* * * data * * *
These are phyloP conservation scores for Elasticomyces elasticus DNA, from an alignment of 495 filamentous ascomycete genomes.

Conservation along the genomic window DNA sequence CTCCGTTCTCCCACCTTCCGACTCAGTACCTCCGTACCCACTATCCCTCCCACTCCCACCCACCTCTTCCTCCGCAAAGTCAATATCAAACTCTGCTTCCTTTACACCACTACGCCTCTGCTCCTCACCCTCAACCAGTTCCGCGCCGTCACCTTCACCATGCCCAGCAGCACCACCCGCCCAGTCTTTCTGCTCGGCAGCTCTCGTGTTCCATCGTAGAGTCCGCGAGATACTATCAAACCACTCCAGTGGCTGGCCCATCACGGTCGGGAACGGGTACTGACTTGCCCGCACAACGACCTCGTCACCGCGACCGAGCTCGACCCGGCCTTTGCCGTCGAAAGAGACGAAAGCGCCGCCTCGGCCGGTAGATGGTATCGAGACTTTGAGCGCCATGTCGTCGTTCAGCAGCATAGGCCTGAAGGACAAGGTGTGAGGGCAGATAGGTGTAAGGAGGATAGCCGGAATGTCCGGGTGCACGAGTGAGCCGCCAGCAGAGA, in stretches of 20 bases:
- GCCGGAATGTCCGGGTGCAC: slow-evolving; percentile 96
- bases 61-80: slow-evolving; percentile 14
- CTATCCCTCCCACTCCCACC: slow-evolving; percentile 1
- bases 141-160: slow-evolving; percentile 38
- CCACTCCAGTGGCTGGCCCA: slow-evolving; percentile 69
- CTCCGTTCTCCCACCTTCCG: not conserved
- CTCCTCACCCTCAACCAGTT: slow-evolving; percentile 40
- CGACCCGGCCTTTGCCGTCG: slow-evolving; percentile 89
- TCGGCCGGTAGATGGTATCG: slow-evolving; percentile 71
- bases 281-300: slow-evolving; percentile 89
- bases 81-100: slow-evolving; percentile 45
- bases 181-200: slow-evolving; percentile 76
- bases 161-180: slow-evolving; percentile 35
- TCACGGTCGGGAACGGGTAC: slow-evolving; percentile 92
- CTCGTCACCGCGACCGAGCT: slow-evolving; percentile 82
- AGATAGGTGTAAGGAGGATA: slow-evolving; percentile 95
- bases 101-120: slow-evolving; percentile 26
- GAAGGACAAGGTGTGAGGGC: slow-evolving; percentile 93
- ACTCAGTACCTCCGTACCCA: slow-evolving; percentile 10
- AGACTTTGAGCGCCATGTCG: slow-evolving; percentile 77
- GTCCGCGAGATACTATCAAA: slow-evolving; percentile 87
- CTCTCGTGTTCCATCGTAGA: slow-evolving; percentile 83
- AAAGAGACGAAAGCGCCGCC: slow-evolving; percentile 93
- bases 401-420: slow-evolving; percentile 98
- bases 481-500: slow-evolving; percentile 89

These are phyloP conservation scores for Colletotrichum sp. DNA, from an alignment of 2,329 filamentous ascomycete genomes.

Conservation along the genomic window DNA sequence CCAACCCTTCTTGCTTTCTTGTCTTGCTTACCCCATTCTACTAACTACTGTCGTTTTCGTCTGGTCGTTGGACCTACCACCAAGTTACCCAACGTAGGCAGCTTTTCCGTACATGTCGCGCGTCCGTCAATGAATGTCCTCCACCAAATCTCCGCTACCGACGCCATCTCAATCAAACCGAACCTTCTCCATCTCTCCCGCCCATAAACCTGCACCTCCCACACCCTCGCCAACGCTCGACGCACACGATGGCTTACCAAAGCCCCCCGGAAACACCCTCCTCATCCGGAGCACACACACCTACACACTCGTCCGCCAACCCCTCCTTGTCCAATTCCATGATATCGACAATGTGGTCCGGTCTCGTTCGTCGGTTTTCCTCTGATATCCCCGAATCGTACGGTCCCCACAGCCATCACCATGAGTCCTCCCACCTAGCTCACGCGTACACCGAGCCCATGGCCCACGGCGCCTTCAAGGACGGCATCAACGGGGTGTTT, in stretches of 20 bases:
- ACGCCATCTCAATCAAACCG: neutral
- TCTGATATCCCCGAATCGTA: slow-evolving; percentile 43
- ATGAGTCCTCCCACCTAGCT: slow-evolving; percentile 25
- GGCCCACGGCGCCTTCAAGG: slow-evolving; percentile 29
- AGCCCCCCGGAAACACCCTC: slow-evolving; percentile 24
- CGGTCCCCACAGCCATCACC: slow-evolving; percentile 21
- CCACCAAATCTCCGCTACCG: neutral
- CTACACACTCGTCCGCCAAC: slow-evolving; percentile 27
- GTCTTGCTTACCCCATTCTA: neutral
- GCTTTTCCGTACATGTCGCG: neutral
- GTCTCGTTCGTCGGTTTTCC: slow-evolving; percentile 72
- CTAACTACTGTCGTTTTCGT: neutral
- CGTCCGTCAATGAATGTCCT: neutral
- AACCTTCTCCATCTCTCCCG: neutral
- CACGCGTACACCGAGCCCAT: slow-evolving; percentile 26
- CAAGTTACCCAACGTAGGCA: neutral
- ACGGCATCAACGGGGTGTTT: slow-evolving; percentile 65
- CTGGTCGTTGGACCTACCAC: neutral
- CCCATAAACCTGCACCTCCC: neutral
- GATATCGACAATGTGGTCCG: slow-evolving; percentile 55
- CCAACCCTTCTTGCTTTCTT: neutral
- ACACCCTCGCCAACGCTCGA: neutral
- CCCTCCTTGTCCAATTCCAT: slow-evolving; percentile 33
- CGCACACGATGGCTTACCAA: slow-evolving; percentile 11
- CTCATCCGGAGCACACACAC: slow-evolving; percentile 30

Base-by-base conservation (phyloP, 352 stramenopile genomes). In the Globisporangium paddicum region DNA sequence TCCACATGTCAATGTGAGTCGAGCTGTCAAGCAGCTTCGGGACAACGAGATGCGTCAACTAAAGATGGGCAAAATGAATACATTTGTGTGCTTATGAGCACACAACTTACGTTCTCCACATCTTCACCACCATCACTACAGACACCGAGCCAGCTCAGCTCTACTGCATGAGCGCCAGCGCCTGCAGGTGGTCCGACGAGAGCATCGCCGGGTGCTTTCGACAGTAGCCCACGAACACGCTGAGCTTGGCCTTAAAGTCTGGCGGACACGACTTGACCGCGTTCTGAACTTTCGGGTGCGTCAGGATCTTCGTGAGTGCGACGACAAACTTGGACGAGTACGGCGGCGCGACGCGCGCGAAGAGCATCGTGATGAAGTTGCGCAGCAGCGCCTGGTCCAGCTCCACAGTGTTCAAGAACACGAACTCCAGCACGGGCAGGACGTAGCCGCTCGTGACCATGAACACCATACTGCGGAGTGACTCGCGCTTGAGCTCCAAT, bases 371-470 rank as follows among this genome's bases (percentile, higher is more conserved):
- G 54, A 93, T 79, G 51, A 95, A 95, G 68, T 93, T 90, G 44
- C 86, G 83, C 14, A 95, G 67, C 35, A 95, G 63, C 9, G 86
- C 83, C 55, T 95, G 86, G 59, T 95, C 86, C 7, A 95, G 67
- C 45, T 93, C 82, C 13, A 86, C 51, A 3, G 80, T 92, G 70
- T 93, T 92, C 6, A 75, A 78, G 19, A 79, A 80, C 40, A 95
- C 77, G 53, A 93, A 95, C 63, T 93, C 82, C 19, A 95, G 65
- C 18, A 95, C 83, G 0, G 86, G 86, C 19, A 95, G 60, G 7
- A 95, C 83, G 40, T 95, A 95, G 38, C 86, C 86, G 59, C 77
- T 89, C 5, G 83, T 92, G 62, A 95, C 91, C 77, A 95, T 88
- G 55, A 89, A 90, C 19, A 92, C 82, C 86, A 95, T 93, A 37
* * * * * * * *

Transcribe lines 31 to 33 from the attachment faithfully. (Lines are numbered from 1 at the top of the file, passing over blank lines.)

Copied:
- TCTGATATCCCCGAATCGTA: slow-evolving; percentile 43
- ATGAGTCCTCCCACCTAGCT: slow-evolving; percentile 25
- GGCCCACGGCGCCTTCAAGG: slow-evolving; percentile 29